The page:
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Carrie Johnson’s plans to fly 13 elephants to Kenya are unjustifiably criticised

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Carrie Symonds

Carrie Johnson is both the wife of the Prime Minister of the UK and the head of public relations for the Aspinall Foundation. She issued a press release recently stating that the foundation will be working with the Kenya Wildlife Service on a “world first to re-world an entire breeding herd of 13 African elephants, including three calves.”

Carrie Symonds

Carrie Johnson. Pic in public domain on Wikipedia.

The elephants currently live in an eight-acre enclosure at Howletts Wild Animal Park in Kent. Howletts have a good track record of raising animals in captivity in the UK and placing them in the wild as is the case with a 30-stone gorilla who was born and raised in the Kent countryside and who was shipped out to equatorial forest in central Africa. It actually worked which surprises me. It is a case of genuine conservation by a private zoo and it is not their only example. I’m very sceptical about private zoos but this is one of those rare examples where captive animals have made the transition from captivity to the wild successfully. I suspect that because of these past successes the Aspinall Foundation believe that they can do it again but on a bigger scale with 13 elephants.

Unfortunately, Carrie Johnson and her colleagues have been snubbed or at least their spirits have been dampened by the apparent attitude of Kenya’s Ministry of Tourism and Wildlife who said there relocating and rehabilitating animals from a zoo was ‘not easy’. They expressed a concern that neither it nor the Kenya Wildlife Service had been contacted capitals. However, the Aspinall foundation said that they had been in contact with the service at a senior level since last November.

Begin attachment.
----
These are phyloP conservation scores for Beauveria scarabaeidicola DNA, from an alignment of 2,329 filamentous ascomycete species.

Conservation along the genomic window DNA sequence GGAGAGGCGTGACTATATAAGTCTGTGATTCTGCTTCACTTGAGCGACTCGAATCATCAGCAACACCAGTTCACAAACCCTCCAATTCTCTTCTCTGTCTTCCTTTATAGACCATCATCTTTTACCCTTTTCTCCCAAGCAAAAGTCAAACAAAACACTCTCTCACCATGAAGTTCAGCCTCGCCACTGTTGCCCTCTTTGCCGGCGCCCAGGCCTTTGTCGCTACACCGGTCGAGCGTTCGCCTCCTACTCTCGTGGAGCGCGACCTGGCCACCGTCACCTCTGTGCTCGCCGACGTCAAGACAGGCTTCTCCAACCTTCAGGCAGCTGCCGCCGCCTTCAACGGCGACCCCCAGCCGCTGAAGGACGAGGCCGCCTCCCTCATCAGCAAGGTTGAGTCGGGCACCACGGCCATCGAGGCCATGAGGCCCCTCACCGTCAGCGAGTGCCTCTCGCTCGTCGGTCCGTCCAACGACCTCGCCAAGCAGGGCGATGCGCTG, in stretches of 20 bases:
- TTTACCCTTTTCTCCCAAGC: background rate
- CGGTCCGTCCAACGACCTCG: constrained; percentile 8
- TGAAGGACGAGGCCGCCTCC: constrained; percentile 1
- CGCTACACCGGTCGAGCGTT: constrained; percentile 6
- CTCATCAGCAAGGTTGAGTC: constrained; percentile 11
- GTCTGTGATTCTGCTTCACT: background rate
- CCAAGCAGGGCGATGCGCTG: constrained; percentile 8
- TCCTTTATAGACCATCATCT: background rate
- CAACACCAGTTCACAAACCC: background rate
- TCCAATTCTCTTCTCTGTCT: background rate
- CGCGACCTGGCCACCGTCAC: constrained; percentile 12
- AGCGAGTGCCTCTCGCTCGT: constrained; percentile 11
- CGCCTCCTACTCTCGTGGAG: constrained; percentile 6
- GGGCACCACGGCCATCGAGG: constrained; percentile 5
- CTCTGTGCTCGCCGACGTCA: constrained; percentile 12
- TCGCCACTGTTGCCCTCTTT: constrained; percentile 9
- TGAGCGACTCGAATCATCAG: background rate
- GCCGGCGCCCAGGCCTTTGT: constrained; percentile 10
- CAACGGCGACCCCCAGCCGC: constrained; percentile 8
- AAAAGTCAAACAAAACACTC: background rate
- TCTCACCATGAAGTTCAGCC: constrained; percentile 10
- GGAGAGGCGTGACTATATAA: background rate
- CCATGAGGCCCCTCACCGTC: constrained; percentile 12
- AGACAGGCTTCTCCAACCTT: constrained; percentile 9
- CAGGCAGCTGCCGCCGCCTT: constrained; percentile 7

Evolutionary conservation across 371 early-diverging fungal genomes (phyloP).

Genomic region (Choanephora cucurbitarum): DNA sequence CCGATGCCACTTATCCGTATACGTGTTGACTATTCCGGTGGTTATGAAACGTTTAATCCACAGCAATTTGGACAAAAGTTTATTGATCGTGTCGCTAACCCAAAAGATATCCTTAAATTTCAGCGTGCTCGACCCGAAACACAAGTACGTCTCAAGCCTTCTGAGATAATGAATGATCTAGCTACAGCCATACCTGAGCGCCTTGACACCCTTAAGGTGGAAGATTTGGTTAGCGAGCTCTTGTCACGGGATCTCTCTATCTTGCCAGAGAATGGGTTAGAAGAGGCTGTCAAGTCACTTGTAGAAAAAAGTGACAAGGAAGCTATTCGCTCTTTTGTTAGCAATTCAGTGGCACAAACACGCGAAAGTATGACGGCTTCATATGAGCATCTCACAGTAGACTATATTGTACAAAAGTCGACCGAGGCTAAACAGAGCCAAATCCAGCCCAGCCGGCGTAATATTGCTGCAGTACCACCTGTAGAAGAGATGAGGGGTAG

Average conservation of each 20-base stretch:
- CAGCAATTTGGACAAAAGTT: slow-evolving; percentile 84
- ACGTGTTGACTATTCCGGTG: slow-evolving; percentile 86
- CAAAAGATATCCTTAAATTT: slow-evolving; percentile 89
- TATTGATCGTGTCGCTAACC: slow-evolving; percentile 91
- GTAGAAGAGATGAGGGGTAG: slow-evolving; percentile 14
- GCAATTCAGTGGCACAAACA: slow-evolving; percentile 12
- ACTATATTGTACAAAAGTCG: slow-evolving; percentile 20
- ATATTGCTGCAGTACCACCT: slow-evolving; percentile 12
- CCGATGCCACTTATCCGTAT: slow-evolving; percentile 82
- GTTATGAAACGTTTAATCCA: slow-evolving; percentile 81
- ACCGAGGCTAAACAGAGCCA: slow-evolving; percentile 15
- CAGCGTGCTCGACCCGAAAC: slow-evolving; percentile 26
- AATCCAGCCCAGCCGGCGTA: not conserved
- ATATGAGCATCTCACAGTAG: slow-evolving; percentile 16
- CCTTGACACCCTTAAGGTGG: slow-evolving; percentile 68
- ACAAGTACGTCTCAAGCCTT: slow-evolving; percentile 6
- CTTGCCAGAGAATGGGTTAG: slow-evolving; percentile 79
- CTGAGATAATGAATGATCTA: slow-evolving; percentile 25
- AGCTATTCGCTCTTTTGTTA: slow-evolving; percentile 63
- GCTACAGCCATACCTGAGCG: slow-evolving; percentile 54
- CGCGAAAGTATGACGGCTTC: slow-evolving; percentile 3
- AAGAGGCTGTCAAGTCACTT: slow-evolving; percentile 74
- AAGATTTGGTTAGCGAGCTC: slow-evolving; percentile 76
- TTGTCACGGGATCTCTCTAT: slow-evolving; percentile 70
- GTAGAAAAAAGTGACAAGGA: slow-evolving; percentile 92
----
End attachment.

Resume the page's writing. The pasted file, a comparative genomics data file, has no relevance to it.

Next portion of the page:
Their plan has been in the making for many years and they’ve weighed up the risks and benefits. They say that the average lifespan of an elephant in captivity is 16.9 years but 56 years in a Kenyan park. And therefore, the benefits outweigh the detriments.

A couple of British professors, Keith Sommerville of the University of Kent’s Durrell Institute of Conservation and Ecology and Adam Hart at the University of Gloucestershire are both against the project. Professor Keith Sommerville states that the elephants, once transported into the wild in Kenya, were likely to die. While Adam Hart said that the project was “ego conservation”. He said that it was “nonsense, pointless and may well end up with very negative consequences”.

Perhaps one issue is that the Kenyan elephant population has more than doubled since 1989 to 34,000. Regrettably, the human population has also increased dramatically resulting in far more conflicts between elephants and farmers including the destruction of crops and water pumps. The Kenyans would argue that they don’t need the introduction of captive-bred elephants who have had no experience of their climate and the landscape in general. Professor Keith Sommerville says that they have “no institutional memory of foraging in the wild and migration routes.”

Comment: I’m no expert but I would argue that elephants have inherited memory in their DNA and that they will adapt to Kenyan life instinctively. It will just happen as if they have always lived in that wide-open African landscape. I therefore state, bearing in mind the success mentioned above, that this project would succeed and that people are being unjustifiably negative about it. There is a need to demonstrate that this kind of conservation project can be successful as the world is becoming more reliant on it due to the devastating destruction of wildlife habit across the planet.

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